Patterico's Pontifications


From Prison to Public Policy: It’s Nice to Have Connections

Filed under: General — JVW @ 6:11 pm

[guest post by JVW]

Here’s a news item from last month which escaped my notice. Do you all recall Esteban Nuñez, the son of former California Assembly Speaker Fabian Nuñez? Patterico wrote about him nearly a decade ago when then-Governor Arnold Schwarzenegger reduced the younger Nuñez’s sentence for manslaughter stemming from his participation in an attack at a San Diego State fraternity party which left a college student dead. The arrangement was unseemly, poorly-considered, and, by the governor’s own admission, a one hand washes the other gift from one politico to another. In many ways it was the perfect capstone to Arnie’s awful second term as governor, and it justly remains a stain on his legacy to this day.

So I was a bit surprised to come across the name Esteban Nuñez while reading through the great CalMatters news site yesterday. After receiving his early parole did Nuñez el hijo vow to live a normal life of quiet contemplation and service to his fellow man, far away from the limelight? Nah, he’s gone into the family business as a lobbyist.

In early March, before the pandemic closed the state Capitol to visitors, Esteban Nuñez led former prisoners through the regal building where his father was once one of California’s most powerful politicians.

He exuded know-how, his shiny loafers clicking across marble floors as they moved toward an elevator. Down a hallway. Into the office of a lawmaker they hoped to convince to grant voting rights to Californians released from prison, but still on parole.

Not long ago, Nuñez himself had been one of them.

Esteban Nuñez is an $80,000 per year policy director for a nonprofit group called Cut50, which is a celebrity-driven organization largely funded by the usual cast of Hollywood activists and leftist or libertarian foundations such as George Soros’ Open Society, the ACLU, the Charles Koch Foundation, Abigail Disney, the Ford Foundation, and others. It was on behalf of Cut50 that Kim Kardashian visited the Trump White House and lobbied Jared Kushner who has become the administration’s most notable advocate for sentencing reform and leniency.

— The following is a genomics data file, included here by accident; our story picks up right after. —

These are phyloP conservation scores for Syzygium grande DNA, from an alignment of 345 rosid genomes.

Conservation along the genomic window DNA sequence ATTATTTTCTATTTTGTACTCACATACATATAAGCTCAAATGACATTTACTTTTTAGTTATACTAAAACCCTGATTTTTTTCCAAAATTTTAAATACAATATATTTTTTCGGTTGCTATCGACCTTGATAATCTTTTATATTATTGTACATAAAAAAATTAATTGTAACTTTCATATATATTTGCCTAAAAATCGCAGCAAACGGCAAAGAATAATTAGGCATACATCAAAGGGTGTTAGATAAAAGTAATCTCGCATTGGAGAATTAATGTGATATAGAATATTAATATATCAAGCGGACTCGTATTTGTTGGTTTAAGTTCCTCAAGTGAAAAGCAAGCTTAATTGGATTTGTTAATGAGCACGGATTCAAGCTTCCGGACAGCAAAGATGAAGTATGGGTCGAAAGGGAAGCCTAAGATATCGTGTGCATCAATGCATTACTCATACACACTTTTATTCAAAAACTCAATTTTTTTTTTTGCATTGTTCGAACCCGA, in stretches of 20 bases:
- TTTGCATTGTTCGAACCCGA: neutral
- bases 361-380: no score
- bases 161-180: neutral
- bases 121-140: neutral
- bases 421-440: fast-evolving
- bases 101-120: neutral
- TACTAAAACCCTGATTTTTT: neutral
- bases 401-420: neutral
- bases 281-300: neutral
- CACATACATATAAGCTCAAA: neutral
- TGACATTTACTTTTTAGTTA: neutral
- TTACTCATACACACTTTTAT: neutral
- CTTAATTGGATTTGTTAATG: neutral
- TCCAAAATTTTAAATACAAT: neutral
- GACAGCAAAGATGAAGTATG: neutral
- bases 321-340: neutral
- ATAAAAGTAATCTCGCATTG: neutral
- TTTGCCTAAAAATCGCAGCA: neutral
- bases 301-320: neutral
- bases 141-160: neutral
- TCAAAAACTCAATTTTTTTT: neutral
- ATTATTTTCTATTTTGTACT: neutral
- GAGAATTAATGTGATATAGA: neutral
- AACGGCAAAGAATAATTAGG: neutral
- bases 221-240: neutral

Most recently, the younger Nuñez has devoted his attention to two reform-related items: securing the release of inmates at California prisons which have seen COVID-19 outbreaks and restoring voting rights for felons. According to CalMatters, Cut50 and their well-connected policy director have a Bernard Sanders/Kamala Harris-like belief that even incarcerated felons ought to be allowed to vote, though Cut50 acknowledge that controversial idea is still an uphill struggle and have thus shifted attention towards accelerating the process by which paroled felons can have their voting rights restored.

One person who will never be able to vote again is Luis Santos, the young man killed in the fight started by the younger Nuñez and his friends. Mr. Santos died on the scene from a knife laceration to his heart, and the father of one of the surviving victims of the Nuñez party’s attack strongly rebuts the claim that the knife-wielding assailants acted in self-defense. Indeed, after two members of the party cut plea deals requiring them to testify against Esteban Nuñez and fellow-stabber Ryan Jett, who is believed to have delivered the fatal blow to Mr. Santos’ heart, the Assembly Speaker’s son and his associate were forced to cop to a manslaughter charge or else face a murder sentence which could have brought them 25 years incarceration. Esteban Nuñez was released from prison in April 2016 after serving six years, and his parole period ended fifteen months ago after lasting three years. Mr. Jett, who had a prior conviction and whose sentence was not commuted by Gov. Schwarzenegger, is serving time in Valley State Prison and is eligible for parole next month.

Navigating a fairly fraught path, Esteban Nuñez strives to express remorse for the death of Mr. Santos while at the same time still failing to take complete responsibility for it. He also seeks to paint himself as a victim of an allegedly oppressive prison atmosphere which targeted him for his status: